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Amphetamines can promote wakefulness, focus, energy, euphoria, and anorexia (weight loss). These psychostimulants are available for drug treatment in mental health disorders such as attention deficit hyperactivity disorder (ADHD) or narcolepsy (when sleep-wake cycles are dysregulated and cause extreme daytime sleepiness).
Some common examples of amphetamines include methamphetamine, Adderall, and dextroamphetamine.
However, amphetamine use can cause different health issues, such as:
More importantly, amphetamine use can also lead to psychosis similar to acute paranoid schizophrenia. Amphetamine psychosis occurs even in healthy individuals, lasting from hours to days. It does not usually reside until the substance has been eliminated.
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Psychotic symptoms will typically present as hallucinations (primarily auditory and/or visual) and persecutory delusions (occurs when paranoia is extreme). However, more symptoms do exist.
Some psychotic symptoms have been reported to be present in 13 to 45% of amphetamine users.
Like any other psychotic disorder, amphetamine psychosis may be dangerous to both the individual suffering the episode and others nearby.
There may be different reasons for amphetamine-induced psychosis. Mental care professionals within the field of psychiatry have proposed various models as hypotheses to explain the development of the disorder.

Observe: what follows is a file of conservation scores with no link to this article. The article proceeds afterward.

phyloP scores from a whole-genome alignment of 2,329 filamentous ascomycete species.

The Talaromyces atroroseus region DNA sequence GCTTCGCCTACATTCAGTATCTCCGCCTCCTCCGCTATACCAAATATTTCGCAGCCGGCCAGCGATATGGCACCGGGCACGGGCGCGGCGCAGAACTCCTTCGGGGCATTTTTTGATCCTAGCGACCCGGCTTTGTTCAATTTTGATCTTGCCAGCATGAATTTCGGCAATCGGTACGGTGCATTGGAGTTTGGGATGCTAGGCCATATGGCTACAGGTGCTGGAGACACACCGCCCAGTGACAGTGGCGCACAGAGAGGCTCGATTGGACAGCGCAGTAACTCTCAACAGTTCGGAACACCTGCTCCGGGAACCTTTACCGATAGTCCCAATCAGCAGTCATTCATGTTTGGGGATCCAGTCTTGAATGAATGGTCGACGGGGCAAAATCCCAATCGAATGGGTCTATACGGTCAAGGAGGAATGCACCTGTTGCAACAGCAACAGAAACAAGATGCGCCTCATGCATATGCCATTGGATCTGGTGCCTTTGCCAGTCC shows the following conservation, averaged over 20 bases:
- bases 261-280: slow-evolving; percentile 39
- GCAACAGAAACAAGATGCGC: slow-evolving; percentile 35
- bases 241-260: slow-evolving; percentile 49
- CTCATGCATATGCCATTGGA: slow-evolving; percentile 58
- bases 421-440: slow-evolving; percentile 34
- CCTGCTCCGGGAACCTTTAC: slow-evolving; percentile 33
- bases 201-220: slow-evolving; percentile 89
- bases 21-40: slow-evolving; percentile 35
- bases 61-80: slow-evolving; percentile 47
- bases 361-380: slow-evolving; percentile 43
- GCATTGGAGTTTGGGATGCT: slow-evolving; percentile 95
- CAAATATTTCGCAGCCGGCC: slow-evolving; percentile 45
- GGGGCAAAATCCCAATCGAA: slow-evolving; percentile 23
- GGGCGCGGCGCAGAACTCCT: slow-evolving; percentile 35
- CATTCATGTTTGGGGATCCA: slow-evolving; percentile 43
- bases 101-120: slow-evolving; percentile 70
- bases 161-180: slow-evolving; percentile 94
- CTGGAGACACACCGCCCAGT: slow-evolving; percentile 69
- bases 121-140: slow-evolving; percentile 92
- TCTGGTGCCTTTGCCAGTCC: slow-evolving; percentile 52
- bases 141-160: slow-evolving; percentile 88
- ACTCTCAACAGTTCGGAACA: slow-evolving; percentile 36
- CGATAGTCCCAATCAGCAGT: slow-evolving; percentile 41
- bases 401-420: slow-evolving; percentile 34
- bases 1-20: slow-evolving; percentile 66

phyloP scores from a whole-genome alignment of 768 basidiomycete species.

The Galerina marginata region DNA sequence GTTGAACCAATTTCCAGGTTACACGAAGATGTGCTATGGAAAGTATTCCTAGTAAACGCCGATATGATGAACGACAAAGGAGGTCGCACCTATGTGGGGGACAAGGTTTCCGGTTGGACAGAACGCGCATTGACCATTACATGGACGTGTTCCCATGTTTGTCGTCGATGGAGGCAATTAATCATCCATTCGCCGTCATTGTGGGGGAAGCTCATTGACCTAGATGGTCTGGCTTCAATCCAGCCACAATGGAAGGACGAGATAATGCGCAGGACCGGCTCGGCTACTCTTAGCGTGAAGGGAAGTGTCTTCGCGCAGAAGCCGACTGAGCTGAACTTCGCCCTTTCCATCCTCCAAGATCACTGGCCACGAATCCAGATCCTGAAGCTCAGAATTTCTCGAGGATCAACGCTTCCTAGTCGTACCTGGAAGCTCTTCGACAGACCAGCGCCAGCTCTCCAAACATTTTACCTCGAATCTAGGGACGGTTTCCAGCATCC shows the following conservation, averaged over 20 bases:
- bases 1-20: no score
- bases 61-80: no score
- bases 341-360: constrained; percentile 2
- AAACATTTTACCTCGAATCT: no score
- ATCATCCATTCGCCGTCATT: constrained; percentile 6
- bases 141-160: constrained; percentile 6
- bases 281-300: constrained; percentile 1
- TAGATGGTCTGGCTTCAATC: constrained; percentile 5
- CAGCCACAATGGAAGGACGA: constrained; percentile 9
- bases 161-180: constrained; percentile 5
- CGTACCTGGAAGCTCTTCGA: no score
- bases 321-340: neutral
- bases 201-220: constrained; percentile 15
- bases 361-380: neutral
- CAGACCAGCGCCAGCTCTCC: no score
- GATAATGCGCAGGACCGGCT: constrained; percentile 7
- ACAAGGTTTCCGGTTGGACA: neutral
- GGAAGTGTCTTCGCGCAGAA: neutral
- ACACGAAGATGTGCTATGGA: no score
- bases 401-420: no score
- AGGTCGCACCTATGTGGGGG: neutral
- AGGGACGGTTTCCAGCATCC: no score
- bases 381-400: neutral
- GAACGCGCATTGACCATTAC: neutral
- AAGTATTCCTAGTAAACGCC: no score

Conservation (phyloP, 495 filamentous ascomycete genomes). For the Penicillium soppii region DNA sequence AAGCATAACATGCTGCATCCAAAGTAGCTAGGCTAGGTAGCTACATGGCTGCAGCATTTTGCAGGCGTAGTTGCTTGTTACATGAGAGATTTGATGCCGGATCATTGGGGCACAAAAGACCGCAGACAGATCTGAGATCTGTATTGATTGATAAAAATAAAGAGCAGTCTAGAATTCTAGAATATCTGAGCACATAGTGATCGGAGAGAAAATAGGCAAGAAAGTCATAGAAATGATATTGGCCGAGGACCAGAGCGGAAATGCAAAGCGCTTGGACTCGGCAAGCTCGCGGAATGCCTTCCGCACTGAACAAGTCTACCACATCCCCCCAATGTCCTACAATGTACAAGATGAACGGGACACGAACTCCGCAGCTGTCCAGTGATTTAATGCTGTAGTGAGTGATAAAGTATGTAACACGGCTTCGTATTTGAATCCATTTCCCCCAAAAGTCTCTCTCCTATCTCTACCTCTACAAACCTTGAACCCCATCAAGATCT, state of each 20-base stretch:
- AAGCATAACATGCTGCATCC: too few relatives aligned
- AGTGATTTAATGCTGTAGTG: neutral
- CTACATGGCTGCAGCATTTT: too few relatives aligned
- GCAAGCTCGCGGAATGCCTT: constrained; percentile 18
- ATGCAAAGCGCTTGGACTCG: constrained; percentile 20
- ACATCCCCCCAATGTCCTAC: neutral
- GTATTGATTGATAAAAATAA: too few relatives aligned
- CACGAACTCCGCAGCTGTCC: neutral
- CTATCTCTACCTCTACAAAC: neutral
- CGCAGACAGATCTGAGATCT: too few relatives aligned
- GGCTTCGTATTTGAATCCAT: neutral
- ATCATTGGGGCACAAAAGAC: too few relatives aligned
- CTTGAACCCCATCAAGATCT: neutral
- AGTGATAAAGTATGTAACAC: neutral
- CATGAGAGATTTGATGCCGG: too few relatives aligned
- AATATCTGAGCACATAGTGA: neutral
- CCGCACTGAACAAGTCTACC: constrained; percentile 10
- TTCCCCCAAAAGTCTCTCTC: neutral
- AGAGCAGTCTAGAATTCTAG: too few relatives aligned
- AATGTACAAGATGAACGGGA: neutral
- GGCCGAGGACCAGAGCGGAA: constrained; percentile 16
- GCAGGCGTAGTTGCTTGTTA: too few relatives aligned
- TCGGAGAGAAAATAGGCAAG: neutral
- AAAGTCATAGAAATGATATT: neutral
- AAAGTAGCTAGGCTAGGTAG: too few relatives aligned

For example, one cause may be drug use alone. Although evidence is lacking, this model implies that everyone who takes amphetamines must be psychotic.
Another hypothesis is the self-medication theory. This model suggests that individuals with psychiatric disorders may use drugs to reduce their symptoms or antipsychotic medication side effects. This model is controversial, though. While the prevalence of primary psychotic disorder has remained steady, substance abuse incidence in these patients has risen significantly. At the same time, individuals frequently began abusing drugs before the development of their disease.
The third hypothesis model relates to primary addiction, suggesting a shared neural pathway between schizophrenia and addiction. These pathways highlight a dysregulation of an expansive neural network in the brain due to neurochemical and neurophysiological changes. These alterations can then raise the likelihood of psychosis occurring in individuals using the drug.
Finally, the stress vulnerability model is the hypothesis used to explain the development of amphetamine-induced psychosis. In simple terms, this model suggests that individuals have a preexisting risk of psychosis, and substance use can trigger acute episodes of the disorder. The negative correlation between the two aspects implies that individuals with low vulnerability would require high doses of amphetamine to produce psychosis. In contrast, individuals with high vulnerability would require less or low doses of the drug.
However, these hypothesis models are not the only possible explanations for psychosis. Other risk factors for the disorder may include having several specific genes. These genes may make an individual more susceptible to enter a psychotic state after exposure to multiple environmental stressors like amphetamine abuse.
Amphetamines have a high potential for abuse, misuse, and dependence. These psychostimulants release dopamine and norepinephrine, which are euphoria-triggering neurochemicals in the central nervous system (CNS). When left untreated, addiction to amphetamines can increase the risk of acute and chronic amphetamine psychosis.